At the National Press Club in Washington, DC Thursday, the X PRIZE Foundation launched its .4 million oil spill clean-up competition called the Wendy Schmidt Oil Cleanup X Challenge. The Foundation, which currently also has a million challenge to develop a 100 mile per gallon car, first announced this competition at an independently organized TED event in June dedicated to the Deepwater Horizon oil leak in the Gulf of Mexico.
But it was not announced at that time who the benefactor of the prize would be. Today, it was announced that the funds for the challenge have been put up by none other than Wendy Schmidt, wife of Google CEO Eric Schmidt, and president of the Schmidt Family Foundation.
The challenge will reward three grants totaling .4 million to entrepreneurs, engineers, or scientists who can develop and deploy an efficient way to capture crude oil from the surface of the ocean.
Schmidt describes the reason for the contribution in very familiar terms, “When I think about it, I realize we are looking at an old operating system: last century’s energy infrastructure coupled with an inadequate and out-of-date understanding of the human relationship with natural resources. We need Version 2.0. The sooner the better.”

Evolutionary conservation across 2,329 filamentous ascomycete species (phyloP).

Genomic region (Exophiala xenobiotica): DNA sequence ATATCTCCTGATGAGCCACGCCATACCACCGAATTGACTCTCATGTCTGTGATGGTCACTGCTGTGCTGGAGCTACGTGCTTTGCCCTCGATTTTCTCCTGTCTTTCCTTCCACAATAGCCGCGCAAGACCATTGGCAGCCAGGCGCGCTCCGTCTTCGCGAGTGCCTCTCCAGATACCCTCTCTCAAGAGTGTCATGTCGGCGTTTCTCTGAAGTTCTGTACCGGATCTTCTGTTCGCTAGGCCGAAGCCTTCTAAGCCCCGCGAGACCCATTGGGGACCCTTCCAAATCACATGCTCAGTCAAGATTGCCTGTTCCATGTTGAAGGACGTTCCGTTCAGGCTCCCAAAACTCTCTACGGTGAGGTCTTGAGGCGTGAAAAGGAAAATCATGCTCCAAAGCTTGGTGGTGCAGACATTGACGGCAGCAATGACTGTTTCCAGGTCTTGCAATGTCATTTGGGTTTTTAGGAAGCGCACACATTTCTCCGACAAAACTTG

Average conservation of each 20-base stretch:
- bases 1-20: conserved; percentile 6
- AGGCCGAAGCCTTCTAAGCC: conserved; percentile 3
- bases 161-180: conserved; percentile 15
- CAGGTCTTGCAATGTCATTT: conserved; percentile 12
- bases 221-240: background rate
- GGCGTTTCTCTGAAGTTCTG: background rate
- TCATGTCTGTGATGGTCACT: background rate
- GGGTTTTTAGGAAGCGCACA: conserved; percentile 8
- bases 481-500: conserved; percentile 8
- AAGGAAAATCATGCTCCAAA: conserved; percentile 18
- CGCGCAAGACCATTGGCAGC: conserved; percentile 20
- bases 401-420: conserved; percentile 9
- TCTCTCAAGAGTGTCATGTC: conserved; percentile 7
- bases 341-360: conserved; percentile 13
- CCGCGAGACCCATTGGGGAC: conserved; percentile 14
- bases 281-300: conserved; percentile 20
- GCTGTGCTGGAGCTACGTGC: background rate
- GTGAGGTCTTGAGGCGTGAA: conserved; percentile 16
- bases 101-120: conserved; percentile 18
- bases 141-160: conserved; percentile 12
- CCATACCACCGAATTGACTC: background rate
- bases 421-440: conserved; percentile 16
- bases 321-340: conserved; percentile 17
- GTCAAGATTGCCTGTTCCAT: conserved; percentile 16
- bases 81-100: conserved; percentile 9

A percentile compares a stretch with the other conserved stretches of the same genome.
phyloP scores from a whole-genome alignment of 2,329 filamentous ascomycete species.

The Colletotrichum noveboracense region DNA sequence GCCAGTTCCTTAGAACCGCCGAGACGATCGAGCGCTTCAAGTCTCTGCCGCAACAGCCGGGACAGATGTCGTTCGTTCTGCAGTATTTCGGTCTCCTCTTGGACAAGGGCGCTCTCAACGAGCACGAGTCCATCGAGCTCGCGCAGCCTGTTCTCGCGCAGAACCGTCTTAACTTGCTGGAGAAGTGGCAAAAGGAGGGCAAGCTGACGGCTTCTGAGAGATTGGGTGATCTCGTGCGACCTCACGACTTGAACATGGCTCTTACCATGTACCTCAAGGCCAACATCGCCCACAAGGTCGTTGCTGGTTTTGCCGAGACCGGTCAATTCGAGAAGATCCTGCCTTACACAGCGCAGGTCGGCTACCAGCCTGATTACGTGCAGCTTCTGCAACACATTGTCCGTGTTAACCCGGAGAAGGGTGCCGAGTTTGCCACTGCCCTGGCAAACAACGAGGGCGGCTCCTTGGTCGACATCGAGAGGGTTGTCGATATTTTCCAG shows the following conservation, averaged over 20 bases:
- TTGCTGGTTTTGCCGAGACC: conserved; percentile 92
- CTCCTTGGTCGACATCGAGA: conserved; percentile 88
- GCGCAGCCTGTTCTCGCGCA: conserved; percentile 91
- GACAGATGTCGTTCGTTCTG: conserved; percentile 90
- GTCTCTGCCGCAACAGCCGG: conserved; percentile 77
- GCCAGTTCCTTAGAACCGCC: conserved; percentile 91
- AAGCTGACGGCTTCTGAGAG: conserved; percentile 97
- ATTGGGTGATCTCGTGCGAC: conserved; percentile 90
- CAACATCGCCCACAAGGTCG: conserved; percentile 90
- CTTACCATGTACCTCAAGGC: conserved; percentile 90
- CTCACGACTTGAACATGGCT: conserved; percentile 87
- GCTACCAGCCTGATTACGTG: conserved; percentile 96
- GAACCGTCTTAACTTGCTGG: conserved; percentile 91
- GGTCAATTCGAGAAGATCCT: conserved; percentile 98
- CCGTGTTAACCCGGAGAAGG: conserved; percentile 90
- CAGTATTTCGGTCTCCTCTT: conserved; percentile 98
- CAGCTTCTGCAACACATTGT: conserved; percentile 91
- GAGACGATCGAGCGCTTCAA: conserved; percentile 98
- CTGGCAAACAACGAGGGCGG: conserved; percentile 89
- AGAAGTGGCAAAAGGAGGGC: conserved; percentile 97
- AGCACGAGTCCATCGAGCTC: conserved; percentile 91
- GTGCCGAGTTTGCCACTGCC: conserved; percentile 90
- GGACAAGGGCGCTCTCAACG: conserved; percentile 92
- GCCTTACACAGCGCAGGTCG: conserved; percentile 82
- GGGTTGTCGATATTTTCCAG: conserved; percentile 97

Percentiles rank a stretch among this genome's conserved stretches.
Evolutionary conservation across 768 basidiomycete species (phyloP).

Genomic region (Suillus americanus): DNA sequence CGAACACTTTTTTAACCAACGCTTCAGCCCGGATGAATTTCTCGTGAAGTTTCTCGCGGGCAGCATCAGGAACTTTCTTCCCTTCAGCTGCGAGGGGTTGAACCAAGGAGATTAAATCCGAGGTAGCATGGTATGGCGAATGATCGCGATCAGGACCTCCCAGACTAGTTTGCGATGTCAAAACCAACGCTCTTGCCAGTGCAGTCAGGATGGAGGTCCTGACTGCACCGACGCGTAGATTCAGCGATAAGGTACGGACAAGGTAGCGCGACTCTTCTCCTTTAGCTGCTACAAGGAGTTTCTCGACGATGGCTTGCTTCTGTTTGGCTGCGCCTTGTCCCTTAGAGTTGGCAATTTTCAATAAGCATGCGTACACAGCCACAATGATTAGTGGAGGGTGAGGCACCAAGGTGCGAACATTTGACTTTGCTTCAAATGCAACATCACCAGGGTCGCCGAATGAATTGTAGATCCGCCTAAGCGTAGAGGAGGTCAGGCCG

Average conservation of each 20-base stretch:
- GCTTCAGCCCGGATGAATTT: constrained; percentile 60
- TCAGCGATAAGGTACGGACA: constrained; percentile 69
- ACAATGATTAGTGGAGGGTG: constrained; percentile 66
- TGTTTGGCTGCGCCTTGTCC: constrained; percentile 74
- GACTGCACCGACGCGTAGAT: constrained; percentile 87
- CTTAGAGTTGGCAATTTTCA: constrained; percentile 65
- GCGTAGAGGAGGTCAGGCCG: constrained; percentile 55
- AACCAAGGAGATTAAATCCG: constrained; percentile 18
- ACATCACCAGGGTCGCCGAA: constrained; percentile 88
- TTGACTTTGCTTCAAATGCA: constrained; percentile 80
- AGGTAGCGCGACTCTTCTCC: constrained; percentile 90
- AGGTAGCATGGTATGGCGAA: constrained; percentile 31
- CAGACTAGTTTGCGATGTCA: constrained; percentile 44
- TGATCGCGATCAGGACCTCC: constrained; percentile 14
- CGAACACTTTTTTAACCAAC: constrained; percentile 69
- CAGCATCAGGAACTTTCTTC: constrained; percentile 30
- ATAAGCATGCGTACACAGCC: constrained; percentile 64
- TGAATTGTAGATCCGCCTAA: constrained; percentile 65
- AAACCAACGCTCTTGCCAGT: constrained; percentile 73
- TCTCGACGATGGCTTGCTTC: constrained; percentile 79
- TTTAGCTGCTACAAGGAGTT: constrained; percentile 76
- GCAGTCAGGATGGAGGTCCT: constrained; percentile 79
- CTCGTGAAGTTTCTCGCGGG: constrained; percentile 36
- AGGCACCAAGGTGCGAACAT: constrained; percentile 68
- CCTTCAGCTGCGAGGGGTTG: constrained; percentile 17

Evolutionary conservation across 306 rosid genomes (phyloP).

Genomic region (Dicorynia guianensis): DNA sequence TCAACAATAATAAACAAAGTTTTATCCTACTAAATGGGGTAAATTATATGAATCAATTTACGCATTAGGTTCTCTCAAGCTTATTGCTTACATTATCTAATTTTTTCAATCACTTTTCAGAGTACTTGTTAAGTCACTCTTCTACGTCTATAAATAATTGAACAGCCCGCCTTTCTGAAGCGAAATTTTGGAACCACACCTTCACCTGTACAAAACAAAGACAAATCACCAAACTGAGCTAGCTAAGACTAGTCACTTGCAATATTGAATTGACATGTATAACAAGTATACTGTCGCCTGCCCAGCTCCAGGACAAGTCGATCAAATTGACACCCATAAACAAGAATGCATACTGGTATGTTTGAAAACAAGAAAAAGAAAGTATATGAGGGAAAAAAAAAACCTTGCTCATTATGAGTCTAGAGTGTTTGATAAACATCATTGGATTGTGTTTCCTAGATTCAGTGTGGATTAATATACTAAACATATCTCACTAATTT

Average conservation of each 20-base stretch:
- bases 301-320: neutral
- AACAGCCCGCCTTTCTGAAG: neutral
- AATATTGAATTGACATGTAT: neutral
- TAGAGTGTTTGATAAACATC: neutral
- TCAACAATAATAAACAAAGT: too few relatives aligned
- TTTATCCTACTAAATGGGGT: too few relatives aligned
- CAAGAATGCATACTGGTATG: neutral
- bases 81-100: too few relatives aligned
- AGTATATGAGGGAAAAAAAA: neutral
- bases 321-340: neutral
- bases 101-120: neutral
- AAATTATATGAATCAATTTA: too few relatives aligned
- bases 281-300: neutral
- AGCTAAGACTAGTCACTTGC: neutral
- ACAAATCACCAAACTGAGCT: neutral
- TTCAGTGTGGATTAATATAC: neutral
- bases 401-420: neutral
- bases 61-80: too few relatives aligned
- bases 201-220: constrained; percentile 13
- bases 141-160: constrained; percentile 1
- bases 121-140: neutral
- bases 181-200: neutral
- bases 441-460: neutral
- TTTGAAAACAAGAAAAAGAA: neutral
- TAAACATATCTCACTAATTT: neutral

The first phase of the challenge will take place between August 2010 and April 2011, where teams from around the world can submit their proposals to a panel of judges who will determine each submission’s technical and commercial viability, its impact on the environment, its scalability and cost, and the degree to which it improves current technologies.
The judges will choose 10 submissions, and the teams who developed them will have to demonstrate their proofs of concept in a head to head competition at the National Oil Spill Response Research and Renewable Energy Test Facility (OHSMETT) in New Jersey.
Currently, there are three prizes. A million Grand Purse, 0,000 second place, and 0,000 third place. The X PRIZE Foundation is hoping to attract more philanthropists and venture capitalists to contribute and improve the prize. On the group’s Oil Cleanup Challenge site it is also accepting donations from anyone with an interest in advancing the cleanup innovation.
“This taps into the grassroots, entrepreneurial spirit that made this country so great,” said Philippe Cousteau, CEO of EarthEcho International and grandson of legendary oceanographer Jacques-Yves Cousteau. “I think we owe a healthy, robust environment not only to ourselves, but especially to future generations.”